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wage   
      

Il a 4 courrier ( w a g e )         2 voyelles ( a e )         2 consonnes ( w g )         Parole au contraire egaw

Dont le dans la catégorieENGLISH - PRONUNCIATION
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English - Pronunciation

* IPA(key): /weɪd͡ʒ/ * Rhymes: -eɪdʒ

  • IPA(key): /weɪd͡ʒ/
  • Rhymes: -eɪdʒ

Dont le dans la catégorieENGLISH - ETYMOLOGY 1
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English - Etymology 1

From Anglo-Norman, from Old Northern French _WAGE_, a northern variant of Old French _gauge_, _guage_ (whence modern French _gage_), itself (possibly through a Vulgar Latin root *_wadium_) from Frankish _*waddi, wadja_ (cognate with Old English _wedd_), from Proto-Germanic _*wadjō_, _*wadją_ (“pledge”), from Proto-Indo-European _*wadʰ-_ (“to pledge, redeem a pledge”). Akin to Old Norse _veþja_ "to pledge", Gothic _wadi_. Compare also the doublet _gage_. More at wed. Possible contributory etylomolgy from from the Old English wæge (meaning "weight," as wages at times have been goods or coin measured on a scale). NOUN WAGE (_plural_ WAGES) * An amount of money paid to a worker for a specified quantity of work, usually expressed on an hourly basis. SYNONYMS * earnings, pay, salary DERIVED TERMS TRANSLATIONS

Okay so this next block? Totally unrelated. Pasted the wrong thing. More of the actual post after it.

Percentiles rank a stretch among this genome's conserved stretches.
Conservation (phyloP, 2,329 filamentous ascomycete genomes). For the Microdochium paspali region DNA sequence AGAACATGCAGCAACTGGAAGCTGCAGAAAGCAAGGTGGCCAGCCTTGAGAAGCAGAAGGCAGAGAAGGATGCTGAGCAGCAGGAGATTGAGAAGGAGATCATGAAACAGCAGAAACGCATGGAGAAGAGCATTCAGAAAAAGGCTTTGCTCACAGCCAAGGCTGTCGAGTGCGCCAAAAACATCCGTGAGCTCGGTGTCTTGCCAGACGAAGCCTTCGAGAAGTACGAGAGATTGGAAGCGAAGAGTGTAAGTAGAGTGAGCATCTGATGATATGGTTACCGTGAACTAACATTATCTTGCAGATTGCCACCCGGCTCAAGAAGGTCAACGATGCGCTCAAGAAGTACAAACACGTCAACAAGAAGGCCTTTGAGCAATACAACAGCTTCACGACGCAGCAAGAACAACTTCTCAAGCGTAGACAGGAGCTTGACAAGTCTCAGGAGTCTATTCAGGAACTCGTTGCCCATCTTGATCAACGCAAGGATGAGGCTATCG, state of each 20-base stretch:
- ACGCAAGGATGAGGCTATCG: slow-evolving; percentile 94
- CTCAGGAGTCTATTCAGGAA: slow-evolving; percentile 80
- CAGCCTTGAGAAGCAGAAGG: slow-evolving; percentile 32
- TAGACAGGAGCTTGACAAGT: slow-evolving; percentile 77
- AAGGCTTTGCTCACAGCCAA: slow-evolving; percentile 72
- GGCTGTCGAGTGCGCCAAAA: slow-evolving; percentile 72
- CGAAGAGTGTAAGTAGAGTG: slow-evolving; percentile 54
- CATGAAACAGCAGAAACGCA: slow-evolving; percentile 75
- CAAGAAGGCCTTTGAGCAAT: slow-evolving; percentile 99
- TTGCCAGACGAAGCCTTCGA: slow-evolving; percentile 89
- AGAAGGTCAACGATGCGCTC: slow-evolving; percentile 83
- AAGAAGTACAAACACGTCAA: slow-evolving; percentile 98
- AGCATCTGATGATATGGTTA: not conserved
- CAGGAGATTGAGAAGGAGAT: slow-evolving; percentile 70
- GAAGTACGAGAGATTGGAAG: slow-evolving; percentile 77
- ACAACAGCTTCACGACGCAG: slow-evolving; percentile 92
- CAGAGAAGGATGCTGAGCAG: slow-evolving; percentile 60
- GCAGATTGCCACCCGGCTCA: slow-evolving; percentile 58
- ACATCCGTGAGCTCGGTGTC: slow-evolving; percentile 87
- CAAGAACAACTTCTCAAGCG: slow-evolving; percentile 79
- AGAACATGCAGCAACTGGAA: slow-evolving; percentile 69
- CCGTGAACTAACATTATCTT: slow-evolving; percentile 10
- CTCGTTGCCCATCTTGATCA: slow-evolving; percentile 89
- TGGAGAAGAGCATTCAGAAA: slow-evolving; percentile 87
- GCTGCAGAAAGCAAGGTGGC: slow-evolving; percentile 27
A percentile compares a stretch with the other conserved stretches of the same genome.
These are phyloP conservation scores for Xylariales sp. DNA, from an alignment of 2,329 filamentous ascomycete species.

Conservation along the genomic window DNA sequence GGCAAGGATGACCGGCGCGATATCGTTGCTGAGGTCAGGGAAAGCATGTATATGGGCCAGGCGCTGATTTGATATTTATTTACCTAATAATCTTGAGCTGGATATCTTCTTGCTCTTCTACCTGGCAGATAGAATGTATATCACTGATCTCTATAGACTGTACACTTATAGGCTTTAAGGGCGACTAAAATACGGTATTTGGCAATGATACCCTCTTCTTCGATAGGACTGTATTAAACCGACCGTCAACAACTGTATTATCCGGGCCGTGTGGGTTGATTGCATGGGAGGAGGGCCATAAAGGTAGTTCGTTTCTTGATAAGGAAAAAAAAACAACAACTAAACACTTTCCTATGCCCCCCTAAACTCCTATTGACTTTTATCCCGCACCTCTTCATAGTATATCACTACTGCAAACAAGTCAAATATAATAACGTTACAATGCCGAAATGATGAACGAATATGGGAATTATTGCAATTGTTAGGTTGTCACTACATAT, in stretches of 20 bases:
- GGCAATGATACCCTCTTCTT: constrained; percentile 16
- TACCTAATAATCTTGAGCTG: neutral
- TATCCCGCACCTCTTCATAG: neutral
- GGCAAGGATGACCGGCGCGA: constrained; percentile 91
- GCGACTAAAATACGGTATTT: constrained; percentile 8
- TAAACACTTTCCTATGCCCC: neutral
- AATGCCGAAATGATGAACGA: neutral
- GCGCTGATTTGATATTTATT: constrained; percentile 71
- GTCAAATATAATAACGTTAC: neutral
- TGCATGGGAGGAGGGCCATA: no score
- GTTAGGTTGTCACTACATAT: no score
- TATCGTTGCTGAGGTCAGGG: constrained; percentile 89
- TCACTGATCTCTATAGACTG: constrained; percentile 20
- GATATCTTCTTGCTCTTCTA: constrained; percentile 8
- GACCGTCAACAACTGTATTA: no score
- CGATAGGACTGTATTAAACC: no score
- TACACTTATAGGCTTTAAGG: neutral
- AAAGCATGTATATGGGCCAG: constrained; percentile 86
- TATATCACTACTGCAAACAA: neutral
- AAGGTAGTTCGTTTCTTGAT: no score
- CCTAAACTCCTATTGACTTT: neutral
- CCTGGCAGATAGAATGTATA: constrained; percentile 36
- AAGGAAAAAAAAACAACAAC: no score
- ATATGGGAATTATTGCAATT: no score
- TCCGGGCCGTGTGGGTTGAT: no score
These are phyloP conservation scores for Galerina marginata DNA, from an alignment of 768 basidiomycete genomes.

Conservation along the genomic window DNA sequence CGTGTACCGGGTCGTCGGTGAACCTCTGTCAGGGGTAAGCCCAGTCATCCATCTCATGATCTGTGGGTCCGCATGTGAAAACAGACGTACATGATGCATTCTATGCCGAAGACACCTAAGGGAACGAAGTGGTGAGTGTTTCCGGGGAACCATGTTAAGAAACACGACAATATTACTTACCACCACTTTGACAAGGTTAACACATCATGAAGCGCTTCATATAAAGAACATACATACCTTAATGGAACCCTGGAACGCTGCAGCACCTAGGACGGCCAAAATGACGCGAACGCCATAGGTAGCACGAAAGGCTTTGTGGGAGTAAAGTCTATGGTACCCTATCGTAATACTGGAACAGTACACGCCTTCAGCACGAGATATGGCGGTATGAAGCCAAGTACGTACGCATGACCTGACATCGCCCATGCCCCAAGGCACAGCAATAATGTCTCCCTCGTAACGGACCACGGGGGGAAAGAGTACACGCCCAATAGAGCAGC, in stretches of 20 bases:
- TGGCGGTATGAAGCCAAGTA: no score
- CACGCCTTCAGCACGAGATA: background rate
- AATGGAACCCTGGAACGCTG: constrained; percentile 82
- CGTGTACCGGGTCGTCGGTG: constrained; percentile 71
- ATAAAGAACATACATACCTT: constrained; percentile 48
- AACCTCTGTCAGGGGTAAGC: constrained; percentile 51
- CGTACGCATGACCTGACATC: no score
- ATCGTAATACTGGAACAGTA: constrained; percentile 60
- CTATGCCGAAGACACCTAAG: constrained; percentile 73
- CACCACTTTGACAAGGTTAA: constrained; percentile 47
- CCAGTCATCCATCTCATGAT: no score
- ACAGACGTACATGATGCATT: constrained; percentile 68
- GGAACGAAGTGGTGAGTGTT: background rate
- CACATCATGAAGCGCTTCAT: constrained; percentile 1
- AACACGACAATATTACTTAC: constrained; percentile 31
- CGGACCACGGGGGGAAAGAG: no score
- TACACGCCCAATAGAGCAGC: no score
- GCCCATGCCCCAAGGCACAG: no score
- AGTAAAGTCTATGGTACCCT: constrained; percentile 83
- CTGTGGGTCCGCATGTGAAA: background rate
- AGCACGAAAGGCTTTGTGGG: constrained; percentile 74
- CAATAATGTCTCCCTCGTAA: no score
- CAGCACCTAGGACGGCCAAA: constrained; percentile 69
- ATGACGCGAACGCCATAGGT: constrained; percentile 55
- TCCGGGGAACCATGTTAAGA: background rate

From Anglo-Norman, from Old Northern French wage, a northern variant of Old French gauge, guage (whence modern French gage), itself (possibly through a Vulgar Latin root *wadium) from Frankish *waddi, wadja (cognate with Old English wedd), from Proto-Germanic *wadjō, *wadją (pledge), from Proto-Indo-European *wadʰ- (to pledge, redeem a pledge). Akin to Old Norse veþja "to pledge", Gothic wadi. Compare also the doublet gage. More at wed. Possible contributory etylomolgy from from the Old English wæge (meaning "weight," as wages at times have been goods or coin measured on a scale).